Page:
The release on DVD last week of the film Amazing Grace, about the life of British abolitionist William Wilberforce, should help dispel one of the greatest lies secularists continue to tell themselves: That it was the atheist "free thinkers" of the Enlightenment who led the abolitionist cause to ban slavery in Europe.
The truth is precisely the opposite.
Far from condemning the cruelty of slavery, many of the most vocal anti-Christian writers of the Enlightenment, such as Edward Gibbon (c. 1737-1794) and David Hume (c. 1711-1776), justified it as a regrettable but necessary price to be paid for civilization.
Slavery was, Gibbon said, "almost justified by the great law of self-preservation." According to the atheist hero David Hume, "the negroes and in general all the other species of men… [are] naturally inferior to the whites"-a sentiment which the Enlightenment's great moral philosopher, Immanuel Kant, cited approvingly.
"The Negroes of Africa have by nature no feeling that rises above the trifling," Kant declared, in his 1764 essay, Observations on the Feeling of the Beautiful and Sublime. "Mr. Hume challenges anyone to cite a single example in which a Negro has shown talents, and asserts that among the hundreds of thousands of blacks who are transported elsewhere from their countries…not a single one was ever found who presented anything great in art or science or any other praiseworthy quality."
While a few Enlightenment writers like Rousseau and Thomas Paine wrote abolitionist pamphlets, the people who actually risked life and limb to end slavery were almost all, without exception, devout Christians.
They included Wilberforce (played with a God-haunted intensity by Welsh actor Ioan Gruffud in the film), but also such Christian leaders as Dr. Beilby Porteus (the Anglican bishop of London), classicist and biblical scholar Granville Sharp, deacon Thomas Clarkson, Irish political leader Daniel O'Connell, and the U.S. Baptist journalist William Lloyd Garrison.
Compare what David Hume and Kant said about black slaves to what prominent Christians in this period said: The Catholic Abbé Guillaume Raynal (1713-1796) declared that "he who supports slavery is the enemy of the human race."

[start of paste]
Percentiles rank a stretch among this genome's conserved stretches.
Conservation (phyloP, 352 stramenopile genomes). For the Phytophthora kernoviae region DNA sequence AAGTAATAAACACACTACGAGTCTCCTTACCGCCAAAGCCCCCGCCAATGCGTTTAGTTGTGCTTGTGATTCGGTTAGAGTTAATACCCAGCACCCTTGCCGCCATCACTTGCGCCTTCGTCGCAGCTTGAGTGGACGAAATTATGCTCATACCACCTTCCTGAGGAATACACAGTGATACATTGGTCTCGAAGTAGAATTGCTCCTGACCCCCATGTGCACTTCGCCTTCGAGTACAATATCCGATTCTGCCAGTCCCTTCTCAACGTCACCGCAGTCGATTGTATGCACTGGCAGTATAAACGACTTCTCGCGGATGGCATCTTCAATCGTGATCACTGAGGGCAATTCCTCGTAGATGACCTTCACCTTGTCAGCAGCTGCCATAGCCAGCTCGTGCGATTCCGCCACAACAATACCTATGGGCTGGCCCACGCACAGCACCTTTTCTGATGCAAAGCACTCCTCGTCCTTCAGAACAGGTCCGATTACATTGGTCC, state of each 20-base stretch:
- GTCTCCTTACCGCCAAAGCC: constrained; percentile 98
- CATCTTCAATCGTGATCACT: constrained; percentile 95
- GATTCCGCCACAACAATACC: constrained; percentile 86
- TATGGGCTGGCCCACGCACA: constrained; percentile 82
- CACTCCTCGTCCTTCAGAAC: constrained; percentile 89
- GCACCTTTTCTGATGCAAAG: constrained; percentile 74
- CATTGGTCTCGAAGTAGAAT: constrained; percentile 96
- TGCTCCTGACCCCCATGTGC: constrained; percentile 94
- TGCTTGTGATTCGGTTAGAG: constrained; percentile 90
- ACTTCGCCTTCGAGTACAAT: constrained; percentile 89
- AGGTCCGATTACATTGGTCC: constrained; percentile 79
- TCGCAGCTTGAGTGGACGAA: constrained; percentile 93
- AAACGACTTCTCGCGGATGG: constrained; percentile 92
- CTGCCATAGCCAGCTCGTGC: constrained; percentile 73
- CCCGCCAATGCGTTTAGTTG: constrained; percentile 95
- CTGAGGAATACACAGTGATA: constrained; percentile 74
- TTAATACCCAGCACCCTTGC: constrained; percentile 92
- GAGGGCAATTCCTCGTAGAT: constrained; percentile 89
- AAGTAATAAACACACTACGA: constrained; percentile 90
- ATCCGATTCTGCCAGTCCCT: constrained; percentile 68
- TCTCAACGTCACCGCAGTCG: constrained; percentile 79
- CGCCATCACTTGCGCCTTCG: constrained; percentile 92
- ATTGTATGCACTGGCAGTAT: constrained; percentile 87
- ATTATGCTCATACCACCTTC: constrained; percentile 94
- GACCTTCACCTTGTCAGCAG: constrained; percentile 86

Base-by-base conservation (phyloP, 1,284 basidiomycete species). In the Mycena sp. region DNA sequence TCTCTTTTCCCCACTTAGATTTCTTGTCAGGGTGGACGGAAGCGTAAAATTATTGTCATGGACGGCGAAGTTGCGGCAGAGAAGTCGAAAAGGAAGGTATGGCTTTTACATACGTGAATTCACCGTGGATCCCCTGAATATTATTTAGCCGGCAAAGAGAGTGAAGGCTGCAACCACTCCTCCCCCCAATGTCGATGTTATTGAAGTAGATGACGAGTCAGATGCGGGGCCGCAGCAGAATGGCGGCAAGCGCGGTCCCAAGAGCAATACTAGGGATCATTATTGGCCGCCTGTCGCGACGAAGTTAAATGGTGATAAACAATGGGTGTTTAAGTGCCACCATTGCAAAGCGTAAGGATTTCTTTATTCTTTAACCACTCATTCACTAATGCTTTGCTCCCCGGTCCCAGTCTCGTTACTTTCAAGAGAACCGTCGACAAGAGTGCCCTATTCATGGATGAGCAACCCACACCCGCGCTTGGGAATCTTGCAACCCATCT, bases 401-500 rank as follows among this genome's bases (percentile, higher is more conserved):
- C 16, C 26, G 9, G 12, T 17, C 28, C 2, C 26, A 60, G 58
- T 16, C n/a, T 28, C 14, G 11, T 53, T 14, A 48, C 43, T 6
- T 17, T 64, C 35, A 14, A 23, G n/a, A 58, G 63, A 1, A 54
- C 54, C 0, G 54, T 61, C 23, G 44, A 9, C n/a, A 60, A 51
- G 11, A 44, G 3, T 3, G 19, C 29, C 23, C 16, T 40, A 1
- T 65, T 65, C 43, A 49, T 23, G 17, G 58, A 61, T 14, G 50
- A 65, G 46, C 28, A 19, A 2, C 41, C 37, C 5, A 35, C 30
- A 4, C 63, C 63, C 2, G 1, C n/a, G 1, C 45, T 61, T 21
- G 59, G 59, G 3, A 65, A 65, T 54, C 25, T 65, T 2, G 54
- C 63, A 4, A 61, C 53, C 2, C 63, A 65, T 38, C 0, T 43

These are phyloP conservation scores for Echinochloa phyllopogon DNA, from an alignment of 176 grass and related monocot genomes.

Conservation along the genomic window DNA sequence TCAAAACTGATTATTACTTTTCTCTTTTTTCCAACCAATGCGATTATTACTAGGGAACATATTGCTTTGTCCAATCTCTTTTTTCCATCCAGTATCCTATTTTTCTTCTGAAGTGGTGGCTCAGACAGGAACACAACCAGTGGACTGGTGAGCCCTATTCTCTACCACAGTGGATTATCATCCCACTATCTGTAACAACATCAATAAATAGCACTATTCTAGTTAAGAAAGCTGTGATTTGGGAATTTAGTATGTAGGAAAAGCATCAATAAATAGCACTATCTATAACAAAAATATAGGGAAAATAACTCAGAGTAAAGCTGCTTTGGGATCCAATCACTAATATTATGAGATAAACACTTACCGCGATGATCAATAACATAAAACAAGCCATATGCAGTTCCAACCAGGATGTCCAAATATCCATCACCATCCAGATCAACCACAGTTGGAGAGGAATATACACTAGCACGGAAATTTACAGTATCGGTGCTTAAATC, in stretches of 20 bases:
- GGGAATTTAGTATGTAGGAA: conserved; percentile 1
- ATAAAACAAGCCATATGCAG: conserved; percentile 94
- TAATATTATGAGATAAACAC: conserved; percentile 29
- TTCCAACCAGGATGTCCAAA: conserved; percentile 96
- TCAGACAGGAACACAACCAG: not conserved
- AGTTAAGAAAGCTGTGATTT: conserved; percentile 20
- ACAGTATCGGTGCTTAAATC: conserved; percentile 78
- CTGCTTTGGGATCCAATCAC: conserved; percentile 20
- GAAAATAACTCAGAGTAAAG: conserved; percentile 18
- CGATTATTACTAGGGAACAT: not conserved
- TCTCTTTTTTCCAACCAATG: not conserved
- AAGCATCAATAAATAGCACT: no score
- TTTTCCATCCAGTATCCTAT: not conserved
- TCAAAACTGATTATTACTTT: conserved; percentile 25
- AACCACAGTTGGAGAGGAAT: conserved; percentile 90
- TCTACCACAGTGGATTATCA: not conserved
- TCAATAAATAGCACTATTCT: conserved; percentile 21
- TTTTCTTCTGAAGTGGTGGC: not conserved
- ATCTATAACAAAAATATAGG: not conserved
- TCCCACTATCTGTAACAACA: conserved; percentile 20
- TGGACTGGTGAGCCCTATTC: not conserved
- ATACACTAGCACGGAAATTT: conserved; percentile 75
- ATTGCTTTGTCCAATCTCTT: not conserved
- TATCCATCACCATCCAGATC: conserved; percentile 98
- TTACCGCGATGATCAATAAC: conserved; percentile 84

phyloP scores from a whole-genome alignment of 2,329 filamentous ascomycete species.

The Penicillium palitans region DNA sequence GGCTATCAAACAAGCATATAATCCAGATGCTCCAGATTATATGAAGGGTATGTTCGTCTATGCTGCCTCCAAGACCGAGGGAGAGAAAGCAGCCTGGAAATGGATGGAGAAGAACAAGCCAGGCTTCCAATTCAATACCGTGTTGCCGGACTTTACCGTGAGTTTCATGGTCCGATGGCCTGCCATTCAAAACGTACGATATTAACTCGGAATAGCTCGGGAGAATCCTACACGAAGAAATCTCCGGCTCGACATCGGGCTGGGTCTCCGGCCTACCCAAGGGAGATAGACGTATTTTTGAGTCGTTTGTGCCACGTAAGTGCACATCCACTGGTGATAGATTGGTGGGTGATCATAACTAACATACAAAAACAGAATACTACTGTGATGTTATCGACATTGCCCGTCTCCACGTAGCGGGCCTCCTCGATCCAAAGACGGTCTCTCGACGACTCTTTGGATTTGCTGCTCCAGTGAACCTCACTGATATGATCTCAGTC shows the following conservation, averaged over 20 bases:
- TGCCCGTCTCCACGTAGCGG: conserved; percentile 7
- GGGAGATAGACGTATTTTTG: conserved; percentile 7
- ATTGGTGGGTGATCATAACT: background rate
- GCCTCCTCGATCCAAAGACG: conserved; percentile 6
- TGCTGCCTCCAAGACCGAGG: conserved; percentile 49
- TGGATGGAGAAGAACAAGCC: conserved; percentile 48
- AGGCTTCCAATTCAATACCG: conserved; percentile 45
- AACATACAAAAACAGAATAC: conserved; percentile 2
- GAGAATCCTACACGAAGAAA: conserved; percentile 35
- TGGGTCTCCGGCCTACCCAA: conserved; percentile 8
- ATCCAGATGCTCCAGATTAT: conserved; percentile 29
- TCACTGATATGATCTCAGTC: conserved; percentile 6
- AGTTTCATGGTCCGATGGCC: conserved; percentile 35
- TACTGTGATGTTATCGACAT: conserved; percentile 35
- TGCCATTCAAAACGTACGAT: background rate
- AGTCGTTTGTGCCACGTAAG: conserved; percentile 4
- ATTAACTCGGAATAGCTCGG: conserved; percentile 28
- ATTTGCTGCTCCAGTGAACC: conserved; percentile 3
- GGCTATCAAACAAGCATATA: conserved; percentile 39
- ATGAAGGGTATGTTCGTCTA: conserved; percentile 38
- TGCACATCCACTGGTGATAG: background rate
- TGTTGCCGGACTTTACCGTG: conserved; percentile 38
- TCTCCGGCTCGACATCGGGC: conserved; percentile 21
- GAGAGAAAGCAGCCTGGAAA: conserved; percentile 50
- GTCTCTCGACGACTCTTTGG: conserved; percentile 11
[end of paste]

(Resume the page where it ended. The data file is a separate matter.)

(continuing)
Quaker leader George Fox (1624-1691) begged his followers to "consider with yourselves, if you were in the same condition as the poor Africans are, who came strangers to you, and were sold to you as slaves; I say, if this should be the condition of you or yours, you would think it a hard measure; yea, and very great bondage and cruelty."
John Wesley (1703-1791), the founder of Methodism, who witnessed slavery first hand in the West Indies, declared that "slavery is the sum of all villainies and the vilest that ever saw the sun."
The truth is, while the French atheist philosophes were busily engaged in massacring tens of thousands of innocent people in the Terror that followed the French Revolution, British Quarkers, Methodists, and evangelical Anglicans were waging a campaign to purge the evil of slavery from Europe and European colonies.
In the United States, American Quakers such as Levi Coffin would risk their lives and those of their children running the Underground Railroad that helped more than 100,000 slaves escape their plight.
When asked why he did it, Coffin replied, "The Bible, in bidding us to feed the hungry and clothe the naked, said nothing about color, and I should try to follow out the teachings of that good book."
In the 1700s, the world of Tom Jones and Squire Western, most secularists saw little problem with slavery. As Adam Hochschild documented in his remarkable book, Bury the Chains: Prophets and Rebels in the Fight to Free an Empire Slaves, anti-Christian crusaders paid lip service to liberty but did little to aid the millions of kidnapped Africans.
Voltaire could mock slave owners in Candide – but saw nothing wrong when a French slave ship owner offered to name a slave ship after him.
Even John Locke, the great champion of human (natural) rights, who rightly traced the origin of human rights back to Old Testament precedents, nevertheless invested £600 in the Royal African Company that branded its slaves with the initials RAC on their chests.
The truth is, as the film Amazing Grace so dramatically depicts, it was only those annoying, moralistic, relentlessly determined Evangelical Christians – with their constant meddling in politics to the detriment of good business – that shamed the entire world into outlawing the barbarism of slavery.
"Secular elites of our day, or for that matter their counterparts of a century or two centuries ago, like to think that all human progress is due to secular reason," is how political writer Michael Barone of U.S. News & World Report sums of the politically correct delusions of the academy vis à vis slavery, commenting on David Brion Davis's Inhuman Bondage: The Rise and Fall of Slavery in the New World. "But Christian belief in the moral equality of every person played a key role in inspiring the Britons and then the Americans who led the fight to abolish the slave trade and then slavery."